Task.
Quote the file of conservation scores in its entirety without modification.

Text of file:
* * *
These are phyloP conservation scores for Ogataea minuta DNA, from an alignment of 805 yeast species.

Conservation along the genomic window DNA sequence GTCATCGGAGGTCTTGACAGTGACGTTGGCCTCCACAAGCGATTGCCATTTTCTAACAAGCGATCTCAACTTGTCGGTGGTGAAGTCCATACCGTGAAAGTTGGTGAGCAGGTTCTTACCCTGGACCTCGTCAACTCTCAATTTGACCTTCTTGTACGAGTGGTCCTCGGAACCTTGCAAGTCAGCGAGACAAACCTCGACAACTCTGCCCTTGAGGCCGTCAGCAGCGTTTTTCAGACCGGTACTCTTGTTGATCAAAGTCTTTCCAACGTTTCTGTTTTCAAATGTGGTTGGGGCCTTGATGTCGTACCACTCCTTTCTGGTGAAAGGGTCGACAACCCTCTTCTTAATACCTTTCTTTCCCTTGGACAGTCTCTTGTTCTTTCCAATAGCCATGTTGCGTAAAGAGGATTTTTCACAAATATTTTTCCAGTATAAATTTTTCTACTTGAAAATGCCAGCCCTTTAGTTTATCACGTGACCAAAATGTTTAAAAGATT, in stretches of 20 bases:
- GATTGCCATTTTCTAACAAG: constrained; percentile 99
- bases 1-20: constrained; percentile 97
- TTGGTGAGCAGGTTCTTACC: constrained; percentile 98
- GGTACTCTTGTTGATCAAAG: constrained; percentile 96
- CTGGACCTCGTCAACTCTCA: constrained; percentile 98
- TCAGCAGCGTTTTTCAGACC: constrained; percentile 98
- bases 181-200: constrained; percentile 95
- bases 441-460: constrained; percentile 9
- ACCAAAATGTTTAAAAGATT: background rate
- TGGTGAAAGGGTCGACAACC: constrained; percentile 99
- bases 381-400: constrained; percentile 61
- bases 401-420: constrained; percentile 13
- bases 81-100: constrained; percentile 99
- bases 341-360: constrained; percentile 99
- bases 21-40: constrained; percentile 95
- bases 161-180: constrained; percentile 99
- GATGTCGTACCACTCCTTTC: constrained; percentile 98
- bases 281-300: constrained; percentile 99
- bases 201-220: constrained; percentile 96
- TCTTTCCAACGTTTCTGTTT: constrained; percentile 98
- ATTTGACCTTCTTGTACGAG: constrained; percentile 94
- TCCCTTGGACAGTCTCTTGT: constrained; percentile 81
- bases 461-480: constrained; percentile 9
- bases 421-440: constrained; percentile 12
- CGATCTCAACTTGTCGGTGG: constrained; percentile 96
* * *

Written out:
These are phyloP conservation scores for Ogataea minuta DNA, from an alignment of 805 yeast species.

Conservation along the genomic window DNA sequence GTCATCGGAGGTCTTGACAGTGACGTTGGCCTCCACAAGCGATTGCCATTTTCTAACAAGCGATCTCAACTTGTCGGTGGTGAAGTCCATACCGTGAAAGTTGGTGAGCAGGTTCTTACCCTGGACCTCGTCAACTCTCAATTTGACCTTCTTGTACGAGTGGTCCTCGGAACCTTGCAAGTCAGCGAGACAAACCTCGACAACTCTGCCCTTGAGGCCGTCAGCAGCGTTTTTCAGACCGGTACTCTTGTTGATCAAAGTCTTTCCAACGTTTCTGTTTTCAAATGTGGTTGGGGCCTTGATGTCGTACCACTCCTTTCTGGTGAAAGGGTCGACAACCCTCTTCTTAATACCTTTCTTTCCCTTGGACAGTCTCTTGTTCTTTCCAATAGCCATGTTGCGTAAAGAGGATTTTTCACAAATATTTTTCCAGTATAAATTTTTCTACTTGAAAATGCCAGCCCTTTAGTTTATCACGTGACCAAAATGTTTAAAAGATT, in stretches of 20 bases:
- GATTGCCATTTTCTAACAAG: constrained; percentile 99
- bases 1-20: constrained; percentile 97
- TTGGTGAGCAGGTTCTTACC: constrained; percentile 98
- GGTACTCTTGTTGATCAAAG: constrained; percentile 96
- CTGGACCTCGTCAACTCTCA: constrained; percentile 98
- TCAGCAGCGTTTTTCAGACC: constrained; percentile 98
- bases 181-200: constrained; percentile 95
- bases 441-460: constrained; percentile 9
- ACCAAAATGTTTAAAAGATT: background rate
- TGGTGAAAGGGTCGACAACC: constrained; percentile 99
- bases 381-400: constrained; percentile 61
- bases 401-420: constrained; percentile 13
- bases 81-100: constrained; percentile 99
- bases 341-360: constrained; percentile 99
- bases 21-40: constrained; percentile 95
- bases 161-180: constrained; percentile 99
- GATGTCGTACCACTCCTTTC: constrained; percentile 98
- bases 281-300: constrained; percentile 99
- bases 201-220: constrained; percentile 96
- TCTTTCCAACGTTTCTGTTT: constrained; percentile 98
- ATTTGACCTTCTTGTACGAG: constrained; percentile 94
- TCCCTTGGACAGTCTCTTGT: constrained; percentile 81
- bases 461-480: constrained; percentile 9
- bases 421-440: constrained; percentile 12
- CGATCTCAACTTGTCGGTGG: constrained; percentile 96